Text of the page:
There are more than 10,000 foreigners living in Serbia, according to recent statistics. If you want to be one of them or just want to move to Serbia for a while, it’s time to prepare.
Culture shocks on vacation are fun, but if we have to live them every day, they lose their appeal dok si rek’o piksla (very quickly). In the end, all you feel is frustration and homesickness.
To help you avoid the hassle, we’ve compiled a list of 8 things to know before you move to Serbia. Let’s get started!
1. Meat, Meat, and More Meat
You probably know that most Serbs are true carnivores. It’s hard to imagine a meal in a Serbian household without a juicy chunk of pork on the table. If there’s no pork, there’s beef or chicken.
Of course, there’s nothing wrong with eating meat. And if you’re on a meat diet, you’ll love it here.
However, if you’re vegan (or vegetarian), you might find it hard to eat out. On top of that, almost all Serbian celebrations and festivals feature prase na ražnju or at least a gigantic plate of pečenje.
Still, if you move to Belgrade, you’re in luck. Namely, the capital boasts several vegan/vegetarian restaurants. But if you live elsewhere, you might find yourself cooking at home more than you hoped.
2. Freezing Winters and Scorching Summers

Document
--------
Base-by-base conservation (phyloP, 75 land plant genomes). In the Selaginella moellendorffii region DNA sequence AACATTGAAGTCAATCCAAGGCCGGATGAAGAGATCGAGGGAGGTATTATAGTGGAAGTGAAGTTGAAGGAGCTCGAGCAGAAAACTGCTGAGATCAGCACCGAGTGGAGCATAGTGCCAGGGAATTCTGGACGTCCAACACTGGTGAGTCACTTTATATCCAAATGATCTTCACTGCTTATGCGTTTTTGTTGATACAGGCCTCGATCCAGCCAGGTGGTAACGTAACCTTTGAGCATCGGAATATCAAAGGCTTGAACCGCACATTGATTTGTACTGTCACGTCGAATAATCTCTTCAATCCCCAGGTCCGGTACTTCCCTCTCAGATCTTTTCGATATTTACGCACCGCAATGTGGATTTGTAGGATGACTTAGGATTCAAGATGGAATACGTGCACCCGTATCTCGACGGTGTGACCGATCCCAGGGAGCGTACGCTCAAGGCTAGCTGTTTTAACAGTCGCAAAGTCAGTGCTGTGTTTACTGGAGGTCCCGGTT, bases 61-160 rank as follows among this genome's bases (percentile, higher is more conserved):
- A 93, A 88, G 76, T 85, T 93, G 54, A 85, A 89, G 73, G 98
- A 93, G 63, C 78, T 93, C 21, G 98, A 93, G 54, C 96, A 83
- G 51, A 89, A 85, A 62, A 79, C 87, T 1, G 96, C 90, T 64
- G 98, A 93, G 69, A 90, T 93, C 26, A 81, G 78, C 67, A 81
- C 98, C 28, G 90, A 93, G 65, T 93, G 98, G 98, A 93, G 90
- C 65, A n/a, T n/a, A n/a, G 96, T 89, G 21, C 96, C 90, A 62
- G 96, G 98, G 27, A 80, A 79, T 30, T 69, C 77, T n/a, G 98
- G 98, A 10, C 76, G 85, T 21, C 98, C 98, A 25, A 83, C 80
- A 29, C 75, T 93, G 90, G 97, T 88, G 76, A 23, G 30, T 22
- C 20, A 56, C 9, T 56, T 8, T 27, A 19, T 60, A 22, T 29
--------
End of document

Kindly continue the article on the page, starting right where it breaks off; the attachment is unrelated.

Due to a continental climate, differences between seasons in Serbia are harsh, with temperatures sometimes exceeding 40℃ in summer and reaching even -20℃ in winter.
And the global warming isn’t making things any better.
So, keep this in mind when you pack your bags. If you move to Serbia in the middle of zima (winter), bundle up. Or you can always have a Serbian baba knit you a pair of vunene čarape(wool socks).
On the other hand, if you’re moving during leto (summer), you’ll want to rent an apartment with an air conditioner.
3. Pricey Rent
You’ll need at least $350 to rent a studio in Belgrade. And if you’re moving with family and need more space, you’ll pay upwards of $450.
Of course, in smaller cities, kirija (rent) will be somewhat cheaper. But even there, don’t expect to find anything below $200 plus utilities for a garsonjera (studio).
On top of that, you’ll typically have to give a month’s rent worth of deposit. But you should get this money back once you’re moving out.
Depending on where you’re from, this might not seem like much. But, in Serbia, where the median salary after tax is around $650, many people struggle to pay rent. However, if you live here and earn money from another country, you likely won’t have this problem.
4. Affordable Services
While many things in Serbia cost an arm and a leg, services are cheap compared to Western countries.
Of course, the prices vary. But, generally, it’ll cost you less than $20 to fix tooth decay, and you can have a female haircut for $10. For a male haircut, you’ll only need to pay about $4.
Next, you can get a full body massage for less than $20 in Belgrade and wax your legs for $15.
That’s exactly why every gastarbajter (person who goes to other countries for work), first visits a dentist and a hair salon when they come back to Serbia on vacation.